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He’s here! Prince Harry arrives in Washington

Update, Friday: Prince Harry’s reception at the British ambassador’s home

For crying out loud, ladies, keep it together! You’re grown-up Senate staffers; he’s merely, well, the rich, handsome world’s-most-eligible bachelor.

“Harry!!!” the young women screamed from behind the rope line at the Russell Senate Office Building on Thursday as Britain’s third-in-line made chitchat with Sen. John McCain while touring an exhibit about land-mine removal organized by the Halo Trust, a British organization.

“I am the official photographer — for my office!” one young woman joked.

Yeah, Prince Harry was looking good on Day One of his latest U.S. visit, reports our colleague Emily Wax. Blue suit. Ruby tie. Ginger hair. That confident swagger enlivened what was otherwise a terribly polite and controlled series of ceremonial appearances. After the Senate, it was a charming drop-by at the White House for Michelle Obama’s afternoon tea for military mothers and wives, followed by a very elite reception at the British ambassador’s residence. Friday will involve visits to Arlington National Cemetery and Walter Reed before he heads west to Colorado, the second stop on a six-day tour of the colonies. (Sorry, no Vegas stop this time.)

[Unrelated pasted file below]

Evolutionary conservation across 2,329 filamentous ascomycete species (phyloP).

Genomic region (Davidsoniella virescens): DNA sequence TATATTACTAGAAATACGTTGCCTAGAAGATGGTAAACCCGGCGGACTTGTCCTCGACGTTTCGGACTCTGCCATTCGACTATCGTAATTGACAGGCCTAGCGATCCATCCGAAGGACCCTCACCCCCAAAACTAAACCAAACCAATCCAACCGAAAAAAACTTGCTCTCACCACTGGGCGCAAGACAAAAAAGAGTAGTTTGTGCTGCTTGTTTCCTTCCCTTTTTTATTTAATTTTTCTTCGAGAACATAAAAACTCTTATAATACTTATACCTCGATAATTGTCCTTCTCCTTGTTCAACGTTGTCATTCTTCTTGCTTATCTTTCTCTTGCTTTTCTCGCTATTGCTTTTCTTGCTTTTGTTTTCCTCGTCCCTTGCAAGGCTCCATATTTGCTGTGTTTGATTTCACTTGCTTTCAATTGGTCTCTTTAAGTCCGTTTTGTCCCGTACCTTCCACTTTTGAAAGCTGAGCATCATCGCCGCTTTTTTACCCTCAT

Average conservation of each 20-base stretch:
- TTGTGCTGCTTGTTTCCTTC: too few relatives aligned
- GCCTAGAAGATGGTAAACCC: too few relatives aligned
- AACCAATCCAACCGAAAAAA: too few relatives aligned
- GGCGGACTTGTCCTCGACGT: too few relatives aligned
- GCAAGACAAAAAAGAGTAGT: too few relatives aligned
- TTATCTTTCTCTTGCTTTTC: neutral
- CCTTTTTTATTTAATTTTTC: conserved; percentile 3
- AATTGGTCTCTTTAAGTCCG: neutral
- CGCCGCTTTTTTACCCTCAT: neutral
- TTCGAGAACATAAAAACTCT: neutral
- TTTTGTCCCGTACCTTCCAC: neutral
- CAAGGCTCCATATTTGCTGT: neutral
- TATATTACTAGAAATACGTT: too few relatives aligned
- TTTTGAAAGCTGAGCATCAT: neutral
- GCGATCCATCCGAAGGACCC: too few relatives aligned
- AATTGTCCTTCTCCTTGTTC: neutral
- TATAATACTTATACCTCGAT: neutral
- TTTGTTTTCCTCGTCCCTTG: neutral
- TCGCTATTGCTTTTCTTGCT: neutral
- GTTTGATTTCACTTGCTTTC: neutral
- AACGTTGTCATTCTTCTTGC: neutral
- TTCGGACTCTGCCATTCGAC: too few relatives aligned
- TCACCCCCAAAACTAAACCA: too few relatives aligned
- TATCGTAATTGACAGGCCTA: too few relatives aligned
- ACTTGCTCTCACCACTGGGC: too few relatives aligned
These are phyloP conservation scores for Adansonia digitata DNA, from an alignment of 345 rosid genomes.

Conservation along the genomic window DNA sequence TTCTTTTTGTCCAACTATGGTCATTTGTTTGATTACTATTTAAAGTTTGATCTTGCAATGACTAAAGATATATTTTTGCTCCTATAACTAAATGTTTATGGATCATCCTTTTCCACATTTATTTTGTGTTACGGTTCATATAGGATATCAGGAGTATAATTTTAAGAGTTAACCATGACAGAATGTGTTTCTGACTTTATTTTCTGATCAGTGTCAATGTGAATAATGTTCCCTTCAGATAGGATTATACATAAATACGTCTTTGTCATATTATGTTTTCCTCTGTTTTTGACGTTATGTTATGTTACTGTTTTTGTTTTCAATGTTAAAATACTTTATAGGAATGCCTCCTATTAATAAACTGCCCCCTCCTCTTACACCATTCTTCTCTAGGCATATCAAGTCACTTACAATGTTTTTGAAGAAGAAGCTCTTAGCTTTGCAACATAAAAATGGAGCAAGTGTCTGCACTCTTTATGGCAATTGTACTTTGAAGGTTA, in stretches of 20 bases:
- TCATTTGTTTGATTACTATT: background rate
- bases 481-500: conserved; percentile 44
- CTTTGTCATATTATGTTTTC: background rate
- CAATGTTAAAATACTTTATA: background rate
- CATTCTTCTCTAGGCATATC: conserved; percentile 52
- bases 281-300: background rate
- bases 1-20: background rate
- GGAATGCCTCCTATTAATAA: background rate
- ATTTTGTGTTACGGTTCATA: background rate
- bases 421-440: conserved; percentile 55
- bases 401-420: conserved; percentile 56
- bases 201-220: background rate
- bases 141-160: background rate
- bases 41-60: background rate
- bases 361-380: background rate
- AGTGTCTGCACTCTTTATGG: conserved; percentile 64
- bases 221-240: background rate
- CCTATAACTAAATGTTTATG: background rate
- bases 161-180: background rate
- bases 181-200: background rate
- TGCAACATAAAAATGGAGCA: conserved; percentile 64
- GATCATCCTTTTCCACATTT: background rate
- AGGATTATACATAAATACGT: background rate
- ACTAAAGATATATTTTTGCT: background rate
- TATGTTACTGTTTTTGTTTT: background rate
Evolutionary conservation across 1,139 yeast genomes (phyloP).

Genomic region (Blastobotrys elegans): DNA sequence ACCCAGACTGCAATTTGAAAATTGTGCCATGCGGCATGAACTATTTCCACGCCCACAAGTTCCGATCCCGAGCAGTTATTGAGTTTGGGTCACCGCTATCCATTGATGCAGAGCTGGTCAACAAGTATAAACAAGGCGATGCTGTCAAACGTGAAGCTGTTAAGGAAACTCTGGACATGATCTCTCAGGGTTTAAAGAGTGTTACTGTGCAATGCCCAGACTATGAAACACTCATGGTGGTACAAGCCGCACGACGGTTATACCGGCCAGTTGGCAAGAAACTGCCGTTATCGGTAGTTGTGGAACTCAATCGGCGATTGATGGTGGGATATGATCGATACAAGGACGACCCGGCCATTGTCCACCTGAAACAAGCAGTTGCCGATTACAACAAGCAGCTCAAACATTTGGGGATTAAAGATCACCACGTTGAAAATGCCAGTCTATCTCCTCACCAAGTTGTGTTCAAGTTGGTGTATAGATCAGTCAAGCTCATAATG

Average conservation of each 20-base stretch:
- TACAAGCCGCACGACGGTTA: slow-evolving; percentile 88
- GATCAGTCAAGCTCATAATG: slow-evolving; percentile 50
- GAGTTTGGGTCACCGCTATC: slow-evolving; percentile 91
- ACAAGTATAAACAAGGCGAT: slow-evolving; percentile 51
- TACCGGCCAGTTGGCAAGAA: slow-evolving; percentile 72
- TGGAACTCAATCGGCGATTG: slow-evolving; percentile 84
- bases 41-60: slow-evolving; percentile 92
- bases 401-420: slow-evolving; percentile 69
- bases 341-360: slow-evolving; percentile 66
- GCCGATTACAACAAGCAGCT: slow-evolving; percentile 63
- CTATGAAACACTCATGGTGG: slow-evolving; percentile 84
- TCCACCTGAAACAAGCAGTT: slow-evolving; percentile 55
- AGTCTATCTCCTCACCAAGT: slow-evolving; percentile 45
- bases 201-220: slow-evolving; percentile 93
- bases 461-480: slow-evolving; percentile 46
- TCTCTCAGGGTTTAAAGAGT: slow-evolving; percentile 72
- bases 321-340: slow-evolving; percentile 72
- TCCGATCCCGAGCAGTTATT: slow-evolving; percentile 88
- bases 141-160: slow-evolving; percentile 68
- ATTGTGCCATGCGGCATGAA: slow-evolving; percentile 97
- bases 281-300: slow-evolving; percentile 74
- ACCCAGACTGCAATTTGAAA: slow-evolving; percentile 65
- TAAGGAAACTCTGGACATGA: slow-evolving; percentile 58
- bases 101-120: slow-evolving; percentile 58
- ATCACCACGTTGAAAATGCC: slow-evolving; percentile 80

His U.S. trip is an effort for him to appear “more as a prince than just a soldier. He is always seen as the fun guy, the spare to the heir, but he is keen to be taken more serious,” said Omid Scobie, 29, European bureau chief for US Weekly.


Prince Harry stands with first lady Michelle Obama during an event to honor military families at the White House.
Prince Harry stands with first lady Michelle Obama during an event to honor military families at the White House. (Mark Wilson/Getty Images)


Related: Prince Harry’s Washington itinerary, King Carl XVI Gustaf and Queen Silvia of Sweden are visiting Washington, too

Emily Wax-Thibodeaux is a National staff writer who covers veterans, veterans' affairs and the culture of government. She's an award-winning former foreign correspondent who covered Africa and India for nearly a decade. She also covered immigration, crime and education for the Metro staff.



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